TuneUpFitness Blog

What Plane Do You Move In?

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Cycling and running are exercises in planar movement.  In the case of cycling, you make circles with your feet clipped into pedals and that action propels you forward.  You move through space but in only one plane, the sagittal plane. In order to move forward (or tip over), you repeat two directions of movement, flexion-extension-flexion-extension, over and over again, in the hip and knee joint. Here is the quick anatomy of a pedal stroke, clockwise from the top:

1.  Gluteus Maximus initiates extension in the hip joint,

2.  The quads (rectus femoris; the Vastus twins, Medialis and Lateralis; and cousin vastus intermedius ) extend the knee to create the power push,

3.  Gastrocnemius and Soleus create dorsiflexion at the ankle,

4.  Tibialis Anterior starts plantar flexion to pull the leg up,

5.  The hamstrings begin to flex the knee and,

6.  The hip flexors, including iliacus and psoas finish the stroke off.

I haven’t listed all the muscles of flexion and extension, just the major ones.  What muscles you DON’T see listed above are external rotators, abductors and adductors.  That’s because side to side movement or lateral rotation at the hip joint while cycling, or running, is bad. Yes, judgment rendered, it’s bad. Recruiting the abductors or adductors takes the knee joint out of alignment with the hip and ankle.  That action stresses connective tissues at the knee joint while in motion.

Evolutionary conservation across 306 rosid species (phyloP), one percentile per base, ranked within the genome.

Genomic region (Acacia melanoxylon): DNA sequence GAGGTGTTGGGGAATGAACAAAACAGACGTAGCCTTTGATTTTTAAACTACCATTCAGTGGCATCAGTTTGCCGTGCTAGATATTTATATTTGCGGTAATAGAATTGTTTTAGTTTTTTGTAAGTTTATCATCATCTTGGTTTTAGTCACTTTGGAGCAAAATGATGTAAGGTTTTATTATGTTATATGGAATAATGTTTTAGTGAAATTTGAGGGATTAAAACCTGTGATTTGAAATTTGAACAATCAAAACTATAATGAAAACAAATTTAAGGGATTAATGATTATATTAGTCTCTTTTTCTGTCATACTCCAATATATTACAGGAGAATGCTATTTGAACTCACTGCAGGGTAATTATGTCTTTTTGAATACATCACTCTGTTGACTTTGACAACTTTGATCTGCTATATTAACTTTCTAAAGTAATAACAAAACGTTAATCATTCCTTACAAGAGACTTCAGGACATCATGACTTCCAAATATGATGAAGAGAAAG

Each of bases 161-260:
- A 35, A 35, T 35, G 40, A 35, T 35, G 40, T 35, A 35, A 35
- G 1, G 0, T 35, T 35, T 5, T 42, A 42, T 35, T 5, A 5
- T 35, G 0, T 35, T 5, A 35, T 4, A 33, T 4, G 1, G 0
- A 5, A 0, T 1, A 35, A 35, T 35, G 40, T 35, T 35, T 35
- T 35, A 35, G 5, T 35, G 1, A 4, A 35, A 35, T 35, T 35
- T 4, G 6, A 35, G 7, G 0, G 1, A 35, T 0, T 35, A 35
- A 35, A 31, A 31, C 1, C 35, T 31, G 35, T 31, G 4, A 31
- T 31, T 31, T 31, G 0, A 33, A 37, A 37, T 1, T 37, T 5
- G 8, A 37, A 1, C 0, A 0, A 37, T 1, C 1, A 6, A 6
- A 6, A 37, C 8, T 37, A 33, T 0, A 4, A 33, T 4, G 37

As a result, if you are a cyclist (or runner or swimmer for that matter), the muscle groups of the coronal plane (lateral and medial movement) can be ignored and weakened (possibly causing a totally different set of problems). Here’s the thing, just because you don’t need those muscle as the primary source of movement for your chosen form of exercise doesn’t mean you don’t need them in daily life. lt’s all about achieving overall body balance. I talked about Prasarita Lunges in a previous article which is a dynamic adductor/abductor strengthener.  I also highly, highly recommend Adductor Slides.  It works to strengthen up the ADductors at the inner thigh, and if you control the counter movement (abduction) you will also tone the ABductors, the ‘wingnut’ muscles of the outer hip.

I am no video vixen but will illustrate with my best graphic designer stick figure illustrations.  Here’s how you do it:

1.  Begin in Prasarita (wide legged pose) with a straight spine.  If you can’t reach the floor with a straight spine, place bricks under the hands. Bring the floor to you!

2.  Line the knees up with the ankles, and the hips with the knees. Joint stacking please!.

3.  Keep your weight over the heels, the tendency might be to lean forward.

4.  As you exhale, ADduct the legs towards each other and squish the blanket between your feet. On inhale, slowly ABduct the feet apart and slide the blanket open, working the outside of the thighs and legs.


Read more posts about the benefits of Prasarita Lunges:

Can Yoga Really Help Back Pain?

This Dynamic Stretch Wins the Gold

Fix Your Posture, Fix Your Knees

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